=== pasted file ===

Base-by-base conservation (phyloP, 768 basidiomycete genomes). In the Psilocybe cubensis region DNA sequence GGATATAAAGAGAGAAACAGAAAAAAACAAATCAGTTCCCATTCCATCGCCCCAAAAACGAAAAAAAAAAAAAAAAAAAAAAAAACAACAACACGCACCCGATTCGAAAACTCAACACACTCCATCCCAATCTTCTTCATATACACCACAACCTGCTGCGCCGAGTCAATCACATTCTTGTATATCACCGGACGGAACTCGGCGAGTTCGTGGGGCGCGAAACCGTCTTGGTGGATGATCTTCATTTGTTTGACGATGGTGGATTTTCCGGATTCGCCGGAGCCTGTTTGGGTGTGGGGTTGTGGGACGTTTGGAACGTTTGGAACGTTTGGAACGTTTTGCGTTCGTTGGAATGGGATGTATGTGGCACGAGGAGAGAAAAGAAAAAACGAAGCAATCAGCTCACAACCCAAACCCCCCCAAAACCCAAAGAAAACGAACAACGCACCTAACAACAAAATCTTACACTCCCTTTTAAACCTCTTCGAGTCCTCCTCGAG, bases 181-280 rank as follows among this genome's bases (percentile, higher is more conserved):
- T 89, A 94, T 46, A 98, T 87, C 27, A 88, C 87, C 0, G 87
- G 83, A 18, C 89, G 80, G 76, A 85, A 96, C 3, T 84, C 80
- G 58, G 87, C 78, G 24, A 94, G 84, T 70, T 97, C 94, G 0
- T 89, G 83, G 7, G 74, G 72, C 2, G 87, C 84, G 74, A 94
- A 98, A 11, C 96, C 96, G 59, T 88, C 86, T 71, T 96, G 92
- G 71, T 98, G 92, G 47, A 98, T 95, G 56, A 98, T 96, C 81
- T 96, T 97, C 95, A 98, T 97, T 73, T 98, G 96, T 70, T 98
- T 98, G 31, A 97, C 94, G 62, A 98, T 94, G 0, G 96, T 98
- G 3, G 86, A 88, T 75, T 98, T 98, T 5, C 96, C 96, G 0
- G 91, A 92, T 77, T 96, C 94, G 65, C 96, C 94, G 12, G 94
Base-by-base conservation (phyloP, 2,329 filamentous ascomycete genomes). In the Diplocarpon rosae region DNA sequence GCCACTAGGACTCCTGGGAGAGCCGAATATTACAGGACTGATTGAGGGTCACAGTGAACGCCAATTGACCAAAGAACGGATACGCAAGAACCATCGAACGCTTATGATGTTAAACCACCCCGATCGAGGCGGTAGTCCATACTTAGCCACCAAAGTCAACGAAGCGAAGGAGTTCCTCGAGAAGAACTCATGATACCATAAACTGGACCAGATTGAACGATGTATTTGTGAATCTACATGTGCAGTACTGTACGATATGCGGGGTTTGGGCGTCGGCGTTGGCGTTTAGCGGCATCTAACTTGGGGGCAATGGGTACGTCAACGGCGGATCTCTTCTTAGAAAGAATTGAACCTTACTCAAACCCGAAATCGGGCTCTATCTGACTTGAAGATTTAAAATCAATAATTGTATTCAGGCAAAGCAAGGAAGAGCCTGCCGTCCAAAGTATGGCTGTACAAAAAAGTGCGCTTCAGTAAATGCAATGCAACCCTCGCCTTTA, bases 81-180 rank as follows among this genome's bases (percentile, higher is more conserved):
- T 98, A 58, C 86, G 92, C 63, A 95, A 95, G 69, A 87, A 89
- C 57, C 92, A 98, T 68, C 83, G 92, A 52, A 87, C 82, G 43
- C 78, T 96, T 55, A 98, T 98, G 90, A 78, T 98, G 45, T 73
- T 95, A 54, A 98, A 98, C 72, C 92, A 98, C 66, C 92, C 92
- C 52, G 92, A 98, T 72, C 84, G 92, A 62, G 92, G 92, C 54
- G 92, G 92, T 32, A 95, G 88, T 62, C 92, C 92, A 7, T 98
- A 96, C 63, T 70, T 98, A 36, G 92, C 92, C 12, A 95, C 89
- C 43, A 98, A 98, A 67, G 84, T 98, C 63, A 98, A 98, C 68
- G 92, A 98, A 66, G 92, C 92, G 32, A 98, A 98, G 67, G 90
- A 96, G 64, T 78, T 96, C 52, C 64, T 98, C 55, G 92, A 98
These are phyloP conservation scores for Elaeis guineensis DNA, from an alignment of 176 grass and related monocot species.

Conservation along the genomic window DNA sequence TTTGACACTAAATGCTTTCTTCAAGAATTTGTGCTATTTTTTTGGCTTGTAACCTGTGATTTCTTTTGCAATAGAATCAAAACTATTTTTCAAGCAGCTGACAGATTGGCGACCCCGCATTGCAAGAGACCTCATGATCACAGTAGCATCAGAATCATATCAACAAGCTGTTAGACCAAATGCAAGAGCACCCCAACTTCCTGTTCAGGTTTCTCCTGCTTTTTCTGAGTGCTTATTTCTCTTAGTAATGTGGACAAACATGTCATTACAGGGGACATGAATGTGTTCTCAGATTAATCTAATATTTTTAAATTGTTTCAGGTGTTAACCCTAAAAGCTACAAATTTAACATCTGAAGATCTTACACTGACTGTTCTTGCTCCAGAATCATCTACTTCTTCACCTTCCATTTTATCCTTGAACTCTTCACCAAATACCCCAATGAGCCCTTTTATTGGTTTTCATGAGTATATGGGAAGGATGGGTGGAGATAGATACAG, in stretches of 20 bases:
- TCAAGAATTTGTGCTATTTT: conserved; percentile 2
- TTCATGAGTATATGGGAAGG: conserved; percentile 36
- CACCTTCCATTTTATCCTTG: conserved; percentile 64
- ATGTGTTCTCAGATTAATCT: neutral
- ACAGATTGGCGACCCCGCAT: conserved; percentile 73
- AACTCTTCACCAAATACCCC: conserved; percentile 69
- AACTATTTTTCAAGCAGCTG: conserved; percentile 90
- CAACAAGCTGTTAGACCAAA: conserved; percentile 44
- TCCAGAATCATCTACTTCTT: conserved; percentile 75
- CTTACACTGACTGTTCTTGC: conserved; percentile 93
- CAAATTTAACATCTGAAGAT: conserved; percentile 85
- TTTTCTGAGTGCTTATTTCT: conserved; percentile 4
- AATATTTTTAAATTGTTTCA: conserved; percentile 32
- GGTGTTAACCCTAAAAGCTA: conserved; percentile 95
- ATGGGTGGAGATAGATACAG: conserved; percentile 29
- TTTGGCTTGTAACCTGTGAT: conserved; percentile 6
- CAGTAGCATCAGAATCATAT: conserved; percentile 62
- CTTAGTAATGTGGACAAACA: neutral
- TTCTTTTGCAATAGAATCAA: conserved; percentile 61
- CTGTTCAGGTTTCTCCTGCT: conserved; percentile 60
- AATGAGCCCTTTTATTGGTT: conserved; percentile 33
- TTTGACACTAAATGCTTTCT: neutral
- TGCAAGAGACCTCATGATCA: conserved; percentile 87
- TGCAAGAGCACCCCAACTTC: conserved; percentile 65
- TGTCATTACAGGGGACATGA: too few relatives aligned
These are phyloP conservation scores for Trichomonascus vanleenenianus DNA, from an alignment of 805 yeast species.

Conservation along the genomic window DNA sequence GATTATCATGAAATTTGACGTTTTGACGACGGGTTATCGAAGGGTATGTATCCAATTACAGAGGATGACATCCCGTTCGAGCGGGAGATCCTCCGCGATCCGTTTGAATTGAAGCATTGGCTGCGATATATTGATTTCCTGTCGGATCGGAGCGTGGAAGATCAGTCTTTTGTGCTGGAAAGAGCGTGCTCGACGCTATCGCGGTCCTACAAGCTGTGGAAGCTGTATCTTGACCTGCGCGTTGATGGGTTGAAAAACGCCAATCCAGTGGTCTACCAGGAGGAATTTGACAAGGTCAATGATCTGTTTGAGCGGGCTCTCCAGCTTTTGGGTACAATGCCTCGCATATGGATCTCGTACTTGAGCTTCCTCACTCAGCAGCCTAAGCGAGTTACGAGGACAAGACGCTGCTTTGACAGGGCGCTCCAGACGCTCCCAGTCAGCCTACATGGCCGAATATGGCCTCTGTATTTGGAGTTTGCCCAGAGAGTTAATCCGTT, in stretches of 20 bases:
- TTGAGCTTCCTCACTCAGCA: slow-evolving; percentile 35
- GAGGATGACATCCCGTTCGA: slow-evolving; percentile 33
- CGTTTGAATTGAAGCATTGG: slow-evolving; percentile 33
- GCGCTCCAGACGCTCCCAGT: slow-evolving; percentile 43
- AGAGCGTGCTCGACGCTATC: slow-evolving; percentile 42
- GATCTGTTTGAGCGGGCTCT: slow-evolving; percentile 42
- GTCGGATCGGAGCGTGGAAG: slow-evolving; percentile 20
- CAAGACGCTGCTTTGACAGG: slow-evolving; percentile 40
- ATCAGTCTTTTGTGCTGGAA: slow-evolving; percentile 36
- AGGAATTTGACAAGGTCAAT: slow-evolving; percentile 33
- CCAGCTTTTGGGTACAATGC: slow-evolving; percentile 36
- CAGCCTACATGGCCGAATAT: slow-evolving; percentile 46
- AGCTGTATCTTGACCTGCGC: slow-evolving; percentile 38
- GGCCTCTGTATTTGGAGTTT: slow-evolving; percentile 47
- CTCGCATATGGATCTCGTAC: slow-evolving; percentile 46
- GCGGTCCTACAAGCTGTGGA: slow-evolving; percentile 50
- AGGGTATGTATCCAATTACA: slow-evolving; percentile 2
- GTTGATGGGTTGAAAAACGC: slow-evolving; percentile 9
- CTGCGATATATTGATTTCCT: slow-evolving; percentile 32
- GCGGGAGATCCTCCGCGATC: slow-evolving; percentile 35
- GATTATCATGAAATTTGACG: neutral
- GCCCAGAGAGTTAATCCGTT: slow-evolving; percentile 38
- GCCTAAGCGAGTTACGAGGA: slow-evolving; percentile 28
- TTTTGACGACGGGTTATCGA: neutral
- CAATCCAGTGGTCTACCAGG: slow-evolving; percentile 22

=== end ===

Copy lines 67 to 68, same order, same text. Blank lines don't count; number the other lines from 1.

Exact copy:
- GCGGTCCTACAAGCTGTGGA: slow-evolving; percentile 50
- AGGGTATGTATCCAATTACA: slow-evolving; percentile 2